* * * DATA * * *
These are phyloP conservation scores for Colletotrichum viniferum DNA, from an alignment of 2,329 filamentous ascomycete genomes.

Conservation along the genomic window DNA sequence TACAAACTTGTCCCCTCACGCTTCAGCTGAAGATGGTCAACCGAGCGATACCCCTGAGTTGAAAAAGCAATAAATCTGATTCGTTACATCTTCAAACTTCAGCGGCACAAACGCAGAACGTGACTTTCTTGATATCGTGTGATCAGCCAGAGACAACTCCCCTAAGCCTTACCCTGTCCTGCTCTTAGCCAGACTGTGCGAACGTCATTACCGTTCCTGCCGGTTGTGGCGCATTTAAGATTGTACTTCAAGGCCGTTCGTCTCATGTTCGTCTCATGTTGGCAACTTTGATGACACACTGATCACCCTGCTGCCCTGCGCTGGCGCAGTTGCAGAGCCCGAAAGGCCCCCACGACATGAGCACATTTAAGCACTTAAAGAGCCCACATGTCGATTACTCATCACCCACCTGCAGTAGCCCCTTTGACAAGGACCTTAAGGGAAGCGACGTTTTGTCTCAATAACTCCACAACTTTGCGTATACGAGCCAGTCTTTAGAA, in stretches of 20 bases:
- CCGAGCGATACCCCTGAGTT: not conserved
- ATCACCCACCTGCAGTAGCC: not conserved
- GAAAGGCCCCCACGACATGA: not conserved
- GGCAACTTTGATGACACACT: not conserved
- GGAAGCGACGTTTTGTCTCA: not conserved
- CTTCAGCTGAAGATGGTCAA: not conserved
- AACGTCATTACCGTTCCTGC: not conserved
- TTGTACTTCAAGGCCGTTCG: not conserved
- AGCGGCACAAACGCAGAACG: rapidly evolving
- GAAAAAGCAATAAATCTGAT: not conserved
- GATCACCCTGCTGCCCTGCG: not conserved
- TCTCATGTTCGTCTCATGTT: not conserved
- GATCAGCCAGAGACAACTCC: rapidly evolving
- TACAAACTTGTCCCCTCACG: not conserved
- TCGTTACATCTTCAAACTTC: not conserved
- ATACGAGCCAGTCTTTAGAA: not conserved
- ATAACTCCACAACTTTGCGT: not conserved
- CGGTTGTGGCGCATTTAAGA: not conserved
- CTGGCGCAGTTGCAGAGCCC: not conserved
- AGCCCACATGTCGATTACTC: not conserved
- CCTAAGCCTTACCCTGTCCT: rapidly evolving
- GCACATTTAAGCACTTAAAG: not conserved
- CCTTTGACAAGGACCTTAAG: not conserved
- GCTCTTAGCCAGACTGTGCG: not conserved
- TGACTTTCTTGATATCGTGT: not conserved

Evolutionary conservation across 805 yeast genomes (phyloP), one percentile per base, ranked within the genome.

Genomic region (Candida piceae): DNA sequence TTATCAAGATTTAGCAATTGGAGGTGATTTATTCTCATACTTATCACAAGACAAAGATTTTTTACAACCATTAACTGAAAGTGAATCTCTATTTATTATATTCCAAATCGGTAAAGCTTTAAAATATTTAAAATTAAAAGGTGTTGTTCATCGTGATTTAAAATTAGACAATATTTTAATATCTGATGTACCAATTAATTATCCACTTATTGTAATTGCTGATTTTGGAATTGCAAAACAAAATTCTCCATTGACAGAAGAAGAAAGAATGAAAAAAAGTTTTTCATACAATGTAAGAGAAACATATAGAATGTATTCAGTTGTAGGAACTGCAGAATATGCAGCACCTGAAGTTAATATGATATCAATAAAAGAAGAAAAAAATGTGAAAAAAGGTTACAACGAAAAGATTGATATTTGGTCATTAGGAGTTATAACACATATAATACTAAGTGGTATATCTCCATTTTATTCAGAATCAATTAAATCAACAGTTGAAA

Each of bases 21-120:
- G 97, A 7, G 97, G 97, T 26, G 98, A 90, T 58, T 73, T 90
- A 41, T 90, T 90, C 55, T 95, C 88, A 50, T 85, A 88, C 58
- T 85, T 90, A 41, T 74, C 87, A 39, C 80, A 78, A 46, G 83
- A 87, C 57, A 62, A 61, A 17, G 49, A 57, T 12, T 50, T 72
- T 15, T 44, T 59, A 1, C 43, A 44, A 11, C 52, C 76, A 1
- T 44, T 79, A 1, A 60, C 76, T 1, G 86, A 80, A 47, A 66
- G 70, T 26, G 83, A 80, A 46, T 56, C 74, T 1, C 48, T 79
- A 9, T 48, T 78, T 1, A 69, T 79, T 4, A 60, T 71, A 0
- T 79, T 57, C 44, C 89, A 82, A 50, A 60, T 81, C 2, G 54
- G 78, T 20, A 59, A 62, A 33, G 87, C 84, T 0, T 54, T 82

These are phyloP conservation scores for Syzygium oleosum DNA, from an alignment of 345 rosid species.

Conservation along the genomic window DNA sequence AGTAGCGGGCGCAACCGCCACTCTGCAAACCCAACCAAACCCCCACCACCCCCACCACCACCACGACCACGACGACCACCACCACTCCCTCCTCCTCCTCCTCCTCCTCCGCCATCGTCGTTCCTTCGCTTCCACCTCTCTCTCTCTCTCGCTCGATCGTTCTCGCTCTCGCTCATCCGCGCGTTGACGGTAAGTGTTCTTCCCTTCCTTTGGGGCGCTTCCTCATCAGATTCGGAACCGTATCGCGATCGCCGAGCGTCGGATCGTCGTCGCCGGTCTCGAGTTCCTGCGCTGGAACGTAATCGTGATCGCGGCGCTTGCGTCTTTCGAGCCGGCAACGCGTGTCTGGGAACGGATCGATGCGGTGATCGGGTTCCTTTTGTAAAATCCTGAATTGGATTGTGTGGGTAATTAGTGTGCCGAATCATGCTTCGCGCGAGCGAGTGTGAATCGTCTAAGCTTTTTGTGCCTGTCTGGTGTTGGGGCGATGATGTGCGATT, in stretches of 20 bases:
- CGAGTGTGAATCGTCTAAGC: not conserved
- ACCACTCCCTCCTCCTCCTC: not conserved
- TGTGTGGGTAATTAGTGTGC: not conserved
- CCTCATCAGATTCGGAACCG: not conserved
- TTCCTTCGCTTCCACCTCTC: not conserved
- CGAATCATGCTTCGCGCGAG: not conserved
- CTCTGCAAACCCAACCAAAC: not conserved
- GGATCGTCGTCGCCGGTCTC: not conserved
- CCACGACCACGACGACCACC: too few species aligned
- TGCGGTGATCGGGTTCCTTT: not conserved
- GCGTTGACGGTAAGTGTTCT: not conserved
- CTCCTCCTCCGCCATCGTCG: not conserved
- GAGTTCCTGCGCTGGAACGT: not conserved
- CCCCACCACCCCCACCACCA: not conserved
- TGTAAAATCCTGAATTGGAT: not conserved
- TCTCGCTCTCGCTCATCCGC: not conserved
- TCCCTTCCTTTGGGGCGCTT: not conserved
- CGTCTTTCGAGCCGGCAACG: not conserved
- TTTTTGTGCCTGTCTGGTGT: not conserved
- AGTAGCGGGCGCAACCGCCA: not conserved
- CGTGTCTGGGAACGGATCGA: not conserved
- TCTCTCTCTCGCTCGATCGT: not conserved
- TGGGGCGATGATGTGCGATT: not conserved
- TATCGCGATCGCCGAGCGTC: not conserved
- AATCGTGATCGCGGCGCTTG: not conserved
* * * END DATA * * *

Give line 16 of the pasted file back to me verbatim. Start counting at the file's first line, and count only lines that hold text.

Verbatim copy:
- TACAAACTTGTCCCCTCACG: not conserved